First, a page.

“A Louisiana-based biopharmaceutical company is betting that its experimental immunotherapeutic vaccine can keep previously untreated prostate cancer in check.
“The company, OncBioMune Pharnaceuticals, Inc, in Baton Rouge, is planning to test the vaccine, dubbed ProscaVax, in a phase 2 trial for patients with previously untreated prostate cancer and in a second trial for patients with recurrent or hormone-refractory disease.
“The trial of a treatment vaccine in untreated, low-risk prostate cancer patients is novel.”
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“Jason J. Luke, MD, FACP, assistant professor of medicine, The University of Chicago, discusses the efficacy of PD-1/PD-L1 inhibitors in melanoma. The combination of these inhibitors, nivolumab and ipilimumab, was used to treat patients with previously untreated, unresectable or metastatic melanoma, in the Checkmate 069 study.
“Luke says PD-L1 is very complex and difficult when developing immunohistochemical assays. Since several pharmaceutical companies conduct different assays that test various things, a particular patient may be positive in one case, but not in another. For this reason, patients become very confused.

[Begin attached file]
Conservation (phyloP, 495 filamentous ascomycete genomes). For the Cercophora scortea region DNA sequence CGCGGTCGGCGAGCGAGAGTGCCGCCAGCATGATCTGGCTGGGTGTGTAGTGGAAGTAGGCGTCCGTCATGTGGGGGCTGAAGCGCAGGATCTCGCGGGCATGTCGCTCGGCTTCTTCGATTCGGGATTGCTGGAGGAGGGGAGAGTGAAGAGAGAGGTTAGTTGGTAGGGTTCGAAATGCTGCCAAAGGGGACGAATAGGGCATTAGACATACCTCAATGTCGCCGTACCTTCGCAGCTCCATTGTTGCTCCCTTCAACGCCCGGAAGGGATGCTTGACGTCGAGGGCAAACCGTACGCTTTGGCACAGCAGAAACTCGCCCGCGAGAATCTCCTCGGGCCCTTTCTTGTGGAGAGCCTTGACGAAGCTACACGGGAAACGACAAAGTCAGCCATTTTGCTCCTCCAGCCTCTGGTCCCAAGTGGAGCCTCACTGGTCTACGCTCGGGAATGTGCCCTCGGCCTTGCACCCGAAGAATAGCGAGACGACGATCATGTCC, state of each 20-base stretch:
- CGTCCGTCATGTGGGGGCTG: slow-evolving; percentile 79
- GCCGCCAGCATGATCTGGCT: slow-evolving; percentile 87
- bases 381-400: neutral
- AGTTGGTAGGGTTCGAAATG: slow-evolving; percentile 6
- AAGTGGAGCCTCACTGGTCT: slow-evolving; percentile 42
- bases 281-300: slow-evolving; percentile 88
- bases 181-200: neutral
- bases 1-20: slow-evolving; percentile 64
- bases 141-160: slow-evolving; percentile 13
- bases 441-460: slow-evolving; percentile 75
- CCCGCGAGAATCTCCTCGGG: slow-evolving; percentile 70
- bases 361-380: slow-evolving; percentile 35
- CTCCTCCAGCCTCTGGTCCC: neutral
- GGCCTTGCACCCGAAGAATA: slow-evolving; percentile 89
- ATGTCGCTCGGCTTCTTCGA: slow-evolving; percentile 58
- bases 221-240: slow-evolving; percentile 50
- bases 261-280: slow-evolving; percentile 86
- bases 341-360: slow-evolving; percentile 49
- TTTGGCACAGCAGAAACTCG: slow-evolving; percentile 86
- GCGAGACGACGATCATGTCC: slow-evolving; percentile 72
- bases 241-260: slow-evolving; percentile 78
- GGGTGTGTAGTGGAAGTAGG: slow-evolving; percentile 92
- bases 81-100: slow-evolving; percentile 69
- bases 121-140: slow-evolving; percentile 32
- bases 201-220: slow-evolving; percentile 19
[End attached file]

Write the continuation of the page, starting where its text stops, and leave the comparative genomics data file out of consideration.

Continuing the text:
“Luke also mentions that there is no validated method across the board, so it is difficult to determine the next steps going forward.”
“Iressa (gefitinib) has been approved by the U.S. Food and Drug Administration to treat patients with metastatic non-small-cell lung cancer (NSCLC) with a specific genetic mutation (epidermal growth factor receptor [EGFR]). A just-approved companion diagnostic test can identify patients who could benefit from this new use.